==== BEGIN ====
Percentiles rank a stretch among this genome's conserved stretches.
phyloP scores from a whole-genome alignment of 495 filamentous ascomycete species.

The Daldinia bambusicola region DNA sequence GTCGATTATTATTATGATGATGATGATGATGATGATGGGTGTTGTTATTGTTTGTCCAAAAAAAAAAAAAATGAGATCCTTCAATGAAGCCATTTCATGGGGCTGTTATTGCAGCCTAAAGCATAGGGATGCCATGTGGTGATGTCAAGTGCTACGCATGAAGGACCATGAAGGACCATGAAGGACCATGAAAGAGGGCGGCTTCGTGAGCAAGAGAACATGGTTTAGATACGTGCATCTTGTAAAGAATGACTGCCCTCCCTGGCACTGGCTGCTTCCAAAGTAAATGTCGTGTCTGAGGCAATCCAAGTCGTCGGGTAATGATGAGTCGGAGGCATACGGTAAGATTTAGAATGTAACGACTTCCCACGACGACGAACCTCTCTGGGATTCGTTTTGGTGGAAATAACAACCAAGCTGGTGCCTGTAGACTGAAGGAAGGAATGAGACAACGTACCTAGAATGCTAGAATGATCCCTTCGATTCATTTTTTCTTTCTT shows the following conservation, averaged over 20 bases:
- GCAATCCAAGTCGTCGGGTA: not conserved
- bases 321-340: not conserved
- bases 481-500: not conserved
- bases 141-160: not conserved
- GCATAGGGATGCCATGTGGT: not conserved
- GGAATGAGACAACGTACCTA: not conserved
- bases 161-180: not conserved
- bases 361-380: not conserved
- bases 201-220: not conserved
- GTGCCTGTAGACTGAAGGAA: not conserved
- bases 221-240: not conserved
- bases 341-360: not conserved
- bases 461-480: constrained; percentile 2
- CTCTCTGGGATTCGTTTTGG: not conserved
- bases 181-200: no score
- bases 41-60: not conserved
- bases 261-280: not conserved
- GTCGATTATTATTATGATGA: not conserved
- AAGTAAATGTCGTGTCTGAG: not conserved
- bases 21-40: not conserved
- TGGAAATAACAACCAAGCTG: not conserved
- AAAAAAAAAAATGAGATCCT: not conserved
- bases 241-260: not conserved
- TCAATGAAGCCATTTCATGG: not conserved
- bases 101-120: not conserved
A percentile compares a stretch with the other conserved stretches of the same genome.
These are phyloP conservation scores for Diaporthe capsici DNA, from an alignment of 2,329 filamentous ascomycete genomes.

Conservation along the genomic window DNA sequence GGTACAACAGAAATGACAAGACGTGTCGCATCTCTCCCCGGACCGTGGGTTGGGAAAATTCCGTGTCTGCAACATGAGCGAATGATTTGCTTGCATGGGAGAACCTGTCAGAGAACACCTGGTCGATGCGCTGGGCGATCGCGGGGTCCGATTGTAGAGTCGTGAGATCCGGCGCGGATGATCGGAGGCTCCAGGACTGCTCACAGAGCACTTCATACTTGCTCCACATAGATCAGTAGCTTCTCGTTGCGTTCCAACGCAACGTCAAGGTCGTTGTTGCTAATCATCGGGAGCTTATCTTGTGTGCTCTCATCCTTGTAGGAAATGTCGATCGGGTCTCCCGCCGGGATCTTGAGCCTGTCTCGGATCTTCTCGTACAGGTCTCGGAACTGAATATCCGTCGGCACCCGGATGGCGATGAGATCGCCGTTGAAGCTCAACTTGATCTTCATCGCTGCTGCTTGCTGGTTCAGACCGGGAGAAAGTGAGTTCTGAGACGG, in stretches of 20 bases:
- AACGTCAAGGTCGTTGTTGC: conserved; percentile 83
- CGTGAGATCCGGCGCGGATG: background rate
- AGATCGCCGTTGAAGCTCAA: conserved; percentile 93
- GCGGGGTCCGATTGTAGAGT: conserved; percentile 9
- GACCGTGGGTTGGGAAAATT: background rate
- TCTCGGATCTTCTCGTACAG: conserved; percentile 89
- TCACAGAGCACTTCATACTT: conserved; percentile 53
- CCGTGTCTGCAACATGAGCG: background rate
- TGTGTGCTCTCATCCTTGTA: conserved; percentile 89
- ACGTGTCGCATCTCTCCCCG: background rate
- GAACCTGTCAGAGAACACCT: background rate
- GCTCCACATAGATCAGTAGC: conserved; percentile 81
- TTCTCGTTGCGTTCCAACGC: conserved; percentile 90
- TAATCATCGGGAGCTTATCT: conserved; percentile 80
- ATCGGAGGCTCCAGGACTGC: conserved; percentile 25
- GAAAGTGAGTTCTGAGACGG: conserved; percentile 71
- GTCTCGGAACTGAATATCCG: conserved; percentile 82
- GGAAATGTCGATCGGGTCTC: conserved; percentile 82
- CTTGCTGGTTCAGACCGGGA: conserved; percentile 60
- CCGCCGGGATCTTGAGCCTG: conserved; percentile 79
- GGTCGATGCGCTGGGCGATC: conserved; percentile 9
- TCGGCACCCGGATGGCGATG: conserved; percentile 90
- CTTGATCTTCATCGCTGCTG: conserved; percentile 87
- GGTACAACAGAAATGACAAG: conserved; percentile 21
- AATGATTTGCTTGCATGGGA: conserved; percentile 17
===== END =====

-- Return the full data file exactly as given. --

Percentiles rank a stretch among this genome's conserved stretches.
phyloP scores from a whole-genome alignment of 495 filamentous ascomycete species.

The Daldinia bambusicola region DNA sequence GTCGATTATTATTATGATGATGATGATGATGATGATGGGTGTTGTTATTGTTTGTCCAAAAAAAAAAAAAATGAGATCCTTCAATGAAGCCATTTCATGGGGCTGTTATTGCAGCCTAAAGCATAGGGATGCCATGTGGTGATGTCAAGTGCTACGCATGAAGGACCATGAAGGACCATGAAGGACCATGAAAGAGGGCGGCTTCGTGAGCAAGAGAACATGGTTTAGATACGTGCATCTTGTAAAGAATGACTGCCCTCCCTGGCACTGGCTGCTTCCAAAGTAAATGTCGTGTCTGAGGCAATCCAAGTCGTCGGGTAATGATGAGTCGGAGGCATACGGTAAGATTTAGAATGTAACGACTTCCCACGACGACGAACCTCTCTGGGATTCGTTTTGGTGGAAATAACAACCAAGCTGGTGCCTGTAGACTGAAGGAAGGAATGAGACAACGTACCTAGAATGCTAGAATGATCCCTTCGATTCATTTTTTCTTTCTT shows the following conservation, averaged over 20 bases:
- GCAATCCAAGTCGTCGGGTA: not conserved
- bases 321-340: not conserved
- bases 481-500: not conserved
- bases 141-160: not conserved
- GCATAGGGATGCCATGTGGT: not conserved
- GGAATGAGACAACGTACCTA: not conserved
- bases 161-180: not conserved
- bases 361-380: not conserved
- bases 201-220: not conserved
- GTGCCTGTAGACTGAAGGAA: not conserved
- bases 221-240: not conserved
- bases 341-360: not conserved
- bases 461-480: constrained; percentile 2
- CTCTCTGGGATTCGTTTTGG: not conserved
- bases 181-200: no score
- bases 41-60: not conserved
- bases 261-280: not conserved
- GTCGATTATTATTATGATGA: not conserved
- AAGTAAATGTCGTGTCTGAG: not conserved
- bases 21-40: not conserved
- TGGAAATAACAACCAAGCTG: not conserved
- AAAAAAAAAAATGAGATCCT: not conserved
- bases 241-260: not conserved
- TCAATGAAGCCATTTCATGG: not conserved
- bases 101-120: not conserved
A percentile compares a stretch with the other conserved stretches of the same genome.
These are phyloP conservation scores for Diaporthe capsici DNA, from an alignment of 2,329 filamentous ascomycete genomes.

Conservation along the genomic window DNA sequence GGTACAACAGAAATGACAAGACGTGTCGCATCTCTCCCCGGACCGTGGGTTGGGAAAATTCCGTGTCTGCAACATGAGCGAATGATTTGCTTGCATGGGAGAACCTGTCAGAGAACACCTGGTCGATGCGCTGGGCGATCGCGGGGTCCGATTGTAGAGTCGTGAGATCCGGCGCGGATGATCGGAGGCTCCAGGACTGCTCACAGAGCACTTCATACTTGCTCCACATAGATCAGTAGCTTCTCGTTGCGTTCCAACGCAACGTCAAGGTCGTTGTTGCTAATCATCGGGAGCTTATCTTGTGTGCTCTCATCCTTGTAGGAAATGTCGATCGGGTCTCCCGCCGGGATCTTGAGCCTGTCTCGGATCTTCTCGTACAGGTCTCGGAACTGAATATCCGTCGGCACCCGGATGGCGATGAGATCGCCGTTGAAGCTCAACTTGATCTTCATCGCTGCTGCTTGCTGGTTCAGACCGGGAGAAAGTGAGTTCTGAGACGG, in stretches of 20 bases:
- AACGTCAAGGTCGTTGTTGC: conserved; percentile 83
- CGTGAGATCCGGCGCGGATG: background rate
- AGATCGCCGTTGAAGCTCAA: conserved; percentile 93
- GCGGGGTCCGATTGTAGAGT: conserved; percentile 9
- GACCGTGGGTTGGGAAAATT: background rate
- TCTCGGATCTTCTCGTACAG: conserved; percentile 89
- TCACAGAGCACTTCATACTT: conserved; percentile 53
- CCGTGTCTGCAACATGAGCG: background rate
- TGTGTGCTCTCATCCTTGTA: conserved; percentile 89
- ACGTGTCGCATCTCTCCCCG: background rate
- GAACCTGTCAGAGAACACCT: background rate
- GCTCCACATAGATCAGTAGC: conserved; percentile 81
- TTCTCGTTGCGTTCCAACGC: conserved; percentile 90
- TAATCATCGGGAGCTTATCT: conserved; percentile 80
- ATCGGAGGCTCCAGGACTGC: conserved; percentile 25
- GAAAGTGAGTTCTGAGACGG: conserved; percentile 71
- GTCTCGGAACTGAATATCCG: conserved; percentile 82
- GGAAATGTCGATCGGGTCTC: conserved; percentile 82
- CTTGCTGGTTCAGACCGGGA: conserved; percentile 60
- CCGCCGGGATCTTGAGCCTG: conserved; percentile 79
- GGTCGATGCGCTGGGCGATC: conserved; percentile 9
- TCGGCACCCGGATGGCGATG: conserved; percentile 90
- CTTGATCTTCATCGCTGCTG: conserved; percentile 87
- GGTACAACAGAAATGACAAG: conserved; percentile 21
- AATGATTTGCTTGCATGGGA: conserved; percentile 17